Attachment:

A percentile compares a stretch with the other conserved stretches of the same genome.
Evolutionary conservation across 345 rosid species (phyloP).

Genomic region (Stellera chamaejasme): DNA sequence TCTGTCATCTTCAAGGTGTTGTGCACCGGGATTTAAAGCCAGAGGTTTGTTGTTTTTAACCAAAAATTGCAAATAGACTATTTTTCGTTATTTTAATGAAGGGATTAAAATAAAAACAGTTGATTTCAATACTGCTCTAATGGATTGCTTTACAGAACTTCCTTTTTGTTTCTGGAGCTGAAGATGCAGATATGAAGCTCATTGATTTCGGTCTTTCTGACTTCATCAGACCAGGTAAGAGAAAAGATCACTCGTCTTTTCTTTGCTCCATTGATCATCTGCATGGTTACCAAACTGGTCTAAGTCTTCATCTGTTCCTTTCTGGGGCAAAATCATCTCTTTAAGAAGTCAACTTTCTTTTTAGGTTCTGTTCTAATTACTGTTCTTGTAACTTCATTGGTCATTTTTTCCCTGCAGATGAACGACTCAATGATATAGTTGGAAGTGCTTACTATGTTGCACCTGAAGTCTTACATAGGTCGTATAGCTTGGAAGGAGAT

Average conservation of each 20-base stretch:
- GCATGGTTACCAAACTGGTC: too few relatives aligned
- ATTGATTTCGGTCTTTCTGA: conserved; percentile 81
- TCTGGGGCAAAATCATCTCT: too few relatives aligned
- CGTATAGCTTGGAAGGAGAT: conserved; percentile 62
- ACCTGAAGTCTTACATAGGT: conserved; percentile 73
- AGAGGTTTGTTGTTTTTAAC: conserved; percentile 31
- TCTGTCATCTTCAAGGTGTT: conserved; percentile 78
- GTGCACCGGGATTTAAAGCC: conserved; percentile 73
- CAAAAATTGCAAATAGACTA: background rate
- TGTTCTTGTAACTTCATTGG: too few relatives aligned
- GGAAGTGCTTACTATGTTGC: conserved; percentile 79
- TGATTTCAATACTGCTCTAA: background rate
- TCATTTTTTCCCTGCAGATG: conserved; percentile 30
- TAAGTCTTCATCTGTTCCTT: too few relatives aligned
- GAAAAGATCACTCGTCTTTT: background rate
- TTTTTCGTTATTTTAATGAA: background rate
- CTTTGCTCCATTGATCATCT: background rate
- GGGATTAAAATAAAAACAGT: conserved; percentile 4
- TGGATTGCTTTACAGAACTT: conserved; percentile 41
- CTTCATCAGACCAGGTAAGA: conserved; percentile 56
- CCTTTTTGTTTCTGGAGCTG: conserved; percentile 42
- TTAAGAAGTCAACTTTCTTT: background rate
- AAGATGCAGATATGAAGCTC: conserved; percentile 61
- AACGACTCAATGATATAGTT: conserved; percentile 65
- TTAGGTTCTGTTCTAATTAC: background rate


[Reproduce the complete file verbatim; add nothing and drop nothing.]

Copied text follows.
A percentile compares a stretch with the other conserved stretches of the same genome.
Evolutionary conservation across 345 rosid species (phyloP).

Genomic region (Stellera chamaejasme): DNA sequence TCTGTCATCTTCAAGGTGTTGTGCACCGGGATTTAAAGCCAGAGGTTTGTTGTTTTTAACCAAAAATTGCAAATAGACTATTTTTCGTTATTTTAATGAAGGGATTAAAATAAAAACAGTTGATTTCAATACTGCTCTAATGGATTGCTTTACAGAACTTCCTTTTTGTTTCTGGAGCTGAAGATGCAGATATGAAGCTCATTGATTTCGGTCTTTCTGACTTCATCAGACCAGGTAAGAGAAAAGATCACTCGTCTTTTCTTTGCTCCATTGATCATCTGCATGGTTACCAAACTGGTCTAAGTCTTCATCTGTTCCTTTCTGGGGCAAAATCATCTCTTTAAGAAGTCAACTTTCTTTTTAGGTTCTGTTCTAATTACTGTTCTTGTAACTTCATTGGTCATTTTTTCCCTGCAGATGAACGACTCAATGATATAGTTGGAAGTGCTTACTATGTTGCACCTGAAGTCTTACATAGGTCGTATAGCTTGGAAGGAGAT

Average conservation of each 20-base stretch:
- GCATGGTTACCAAACTGGTC: too few relatives aligned
- ATTGATTTCGGTCTTTCTGA: conserved; percentile 81
- TCTGGGGCAAAATCATCTCT: too few relatives aligned
- CGTATAGCTTGGAAGGAGAT: conserved; percentile 62
- ACCTGAAGTCTTACATAGGT: conserved; percentile 73
- AGAGGTTTGTTGTTTTTAAC: conserved; percentile 31
- TCTGTCATCTTCAAGGTGTT: conserved; percentile 78
- GTGCACCGGGATTTAAAGCC: conserved; percentile 73
- CAAAAATTGCAAATAGACTA: background rate
- TGTTCTTGTAACTTCATTGG: too few relatives aligned
- GGAAGTGCTTACTATGTTGC: conserved; percentile 79
- TGATTTCAATACTGCTCTAA: background rate
- TCATTTTTTCCCTGCAGATG: conserved; percentile 30
- TAAGTCTTCATCTGTTCCTT: too few relatives aligned
- GAAAAGATCACTCGTCTTTT: background rate
- TTTTTCGTTATTTTAATGAA: background rate
- CTTTGCTCCATTGATCATCT: background rate
- GGGATTAAAATAAAAACAGT: conserved; percentile 4
- TGGATTGCTTTACAGAACTT: conserved; percentile 41
- CTTCATCAGACCAGGTAAGA: conserved; percentile 56
- CCTTTTTGTTTCTGGAGCTG: conserved; percentile 42
- TTAAGAAGTCAACTTTCTTT: background rate
- AAGATGCAGATATGAAGCTC: conserved; percentile 61
- AACGACTCAATGATATAGTT: conserved; percentile 65
- TTAGGTTCTGTTCTAATTAC: background rate